The following two poems by local authors encapsulate the different shades of Barrow’s past and look forward with hope to the future:

A Breed Apart

A Barrow lad’s just mongrel stock, forebears from other lands,
Hired to work this barren waste with other foreign gangs.
There’s no such thing as a Barrow lad, he has no pedigree,
He might speak about his great granddad but then he’s from Inisfree.

His great grandma, she’s not from here she hails from a Cornish town
Her dad, he came to work your shafts where the rich red ore was found.
No, a Barrow lad’s a mongrel, not from pure bred lines,
But brought in here to do the job, in your treacherous iron mines.

So, a Barrow lad’s a mongrel without a pedigree?
Well take a look around this town and tell me what you see.
Compare this town to anywhere, wherever in the land.
These Barrow men in one hundred years had formed a solid band.

These skilled and granite artisans entirely on their own
Carved out this jewel in the north and worked it stone by stone.
Though famine and disease they toiled and two world wars they gave
A son, a dad, a brother, their finest and their brave.

Listen to a Barrow lad boast of his abbey’s vaulted trees
Let him tell of God’s own country surrounded by the seas.
Pause and let him fondly muse of Lakeland fells beyond
Where Wordsworth, Coleridge with Southey roamed and forged a fraternal bond.

Feel for him as he speaks with pride about historic Piel
About their gallant lifeboat crew those hardened men of steel.
Called only when there’s danger from tempest storm or tide,
And count the many lives they’ve saved and valiant friends who died.

Those shipyard men and ships they’ve built, craftsmen of world renown
The skills passed down are the skills that made this little Barrow town.
You spoke of ore what cost to life, that nugget began it all
From majestic town hall seen for miles, to gigantic Dev Dock Hall.

Beware, take care, don’t ridicule, before you know these people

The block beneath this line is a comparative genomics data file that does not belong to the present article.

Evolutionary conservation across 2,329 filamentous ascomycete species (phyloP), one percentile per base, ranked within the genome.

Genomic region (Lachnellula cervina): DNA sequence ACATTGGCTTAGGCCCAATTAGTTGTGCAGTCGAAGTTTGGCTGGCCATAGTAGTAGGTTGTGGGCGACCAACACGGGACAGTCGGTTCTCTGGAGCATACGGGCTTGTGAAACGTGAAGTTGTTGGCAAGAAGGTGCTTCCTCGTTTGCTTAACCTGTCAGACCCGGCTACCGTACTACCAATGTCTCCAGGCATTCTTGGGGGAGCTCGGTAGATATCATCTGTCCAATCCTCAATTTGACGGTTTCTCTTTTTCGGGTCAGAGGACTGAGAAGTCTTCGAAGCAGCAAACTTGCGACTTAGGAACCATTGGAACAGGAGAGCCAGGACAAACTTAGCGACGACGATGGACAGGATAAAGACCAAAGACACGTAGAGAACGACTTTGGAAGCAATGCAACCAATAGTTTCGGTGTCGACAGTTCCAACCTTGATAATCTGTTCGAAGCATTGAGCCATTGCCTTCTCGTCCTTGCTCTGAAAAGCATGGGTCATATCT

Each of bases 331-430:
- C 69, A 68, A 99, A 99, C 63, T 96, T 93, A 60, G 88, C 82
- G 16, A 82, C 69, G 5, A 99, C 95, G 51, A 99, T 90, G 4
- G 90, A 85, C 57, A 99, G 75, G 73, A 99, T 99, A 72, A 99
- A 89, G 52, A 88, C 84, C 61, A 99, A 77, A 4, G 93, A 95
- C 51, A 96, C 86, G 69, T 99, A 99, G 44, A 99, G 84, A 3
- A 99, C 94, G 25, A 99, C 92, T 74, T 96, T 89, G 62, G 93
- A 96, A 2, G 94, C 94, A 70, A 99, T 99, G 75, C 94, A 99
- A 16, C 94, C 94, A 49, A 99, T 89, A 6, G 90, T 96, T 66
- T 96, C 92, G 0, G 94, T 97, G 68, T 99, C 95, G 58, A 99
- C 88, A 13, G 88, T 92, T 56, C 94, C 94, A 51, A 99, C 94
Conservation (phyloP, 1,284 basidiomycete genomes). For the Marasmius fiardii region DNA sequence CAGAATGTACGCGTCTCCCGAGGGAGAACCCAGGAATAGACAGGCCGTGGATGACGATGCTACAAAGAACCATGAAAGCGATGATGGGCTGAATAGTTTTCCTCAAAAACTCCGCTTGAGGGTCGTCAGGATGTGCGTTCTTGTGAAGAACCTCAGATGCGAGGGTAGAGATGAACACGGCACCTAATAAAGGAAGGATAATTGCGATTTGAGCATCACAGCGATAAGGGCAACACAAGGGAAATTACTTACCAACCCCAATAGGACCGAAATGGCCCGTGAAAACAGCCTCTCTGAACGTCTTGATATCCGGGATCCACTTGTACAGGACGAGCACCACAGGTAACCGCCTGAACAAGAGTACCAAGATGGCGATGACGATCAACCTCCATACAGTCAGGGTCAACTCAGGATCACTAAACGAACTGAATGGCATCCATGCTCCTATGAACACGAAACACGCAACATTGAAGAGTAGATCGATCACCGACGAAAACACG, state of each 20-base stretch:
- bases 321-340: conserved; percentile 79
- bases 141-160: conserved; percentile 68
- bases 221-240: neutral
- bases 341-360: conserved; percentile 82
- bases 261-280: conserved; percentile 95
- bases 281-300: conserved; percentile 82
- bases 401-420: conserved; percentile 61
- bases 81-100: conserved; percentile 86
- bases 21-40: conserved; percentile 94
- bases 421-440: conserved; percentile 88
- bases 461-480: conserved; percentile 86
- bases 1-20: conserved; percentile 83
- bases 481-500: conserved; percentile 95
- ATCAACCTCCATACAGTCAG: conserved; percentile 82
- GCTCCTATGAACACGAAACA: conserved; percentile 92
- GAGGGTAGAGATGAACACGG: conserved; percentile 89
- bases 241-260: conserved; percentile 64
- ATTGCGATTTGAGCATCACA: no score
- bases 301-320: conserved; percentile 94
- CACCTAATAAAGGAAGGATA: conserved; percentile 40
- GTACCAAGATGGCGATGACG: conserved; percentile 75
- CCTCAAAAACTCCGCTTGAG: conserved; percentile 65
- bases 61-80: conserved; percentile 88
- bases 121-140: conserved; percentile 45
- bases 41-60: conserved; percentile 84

Those diamond folk who built our town, in the shade of Hindpool’s steeple.
Don’t dare to call them mongrel, they care not where you’re from,
For every inch of this great town was built by its own son.

They’ve justly earned their pedigree
They’ve earned it with their blood
They’re proud to be a Barrow lad,
And bloody well they should.



A mythical, huge, bright-coloured bird, – red, purple, blue and gold
In Arabian desert, lived alone, the Phoenix, so we’re told.
When it had lived five hundred years, it built a nest on sand,
Of wood and aromatic gum, which with its wings it fanned.

The massive pile burst into flame and soon became a pyre
And the phoenix burnt itself to ash in the all-consuming fire.
Then from the ashes there arose, a phoenix – life retained,
To live again for many years, as its youth was now regained.

Now as a symbol of new life, it is often seen today.
Here in Barrow it could be used, and have a part to play
In the changing lifestyle of our town, from its past industrial glory,
To one attracting tourists – a completely different story.

From the middle nineteenth century when iron-ore was found,
Cornish miners came here to live, to dig it from the ground,
The village grew – the railway came – to the docks they ran the lines
Taking slate from Furness quarries, iron-ore from local mines.

A steelworks, where the rails were made, was next to be erected.
And homes for many workers which the growing town expected.
The docks were soon increased in size to cope with extra trade
And a large shipbuilding yard was built where many ships were made.

Liners, tankers, submarines and even aircraft-carriers –
For Barrow’s largest workforce, their skill had known no barriers.
The thriving town, in recent years, has seen some downward trends.
The efforts of our council now, should help to make amends

By converting our spacious dockland into a place for leisure
It will hopefully bring local jobs and give a lot of pleasure.
With marina, Festivals of the Sea, and water sports in mind
As a tourist centre it could be a very special kind.

Furness Abbey’s impressive ruins are our most attractive asset.
The Dock Museum’s fine displays add a most instructive facet.
Our lovely park’s Victorian style, we are trying to restore –
Then hopefully, like the Phoenix, our town will rise once more

Beryl Fisher

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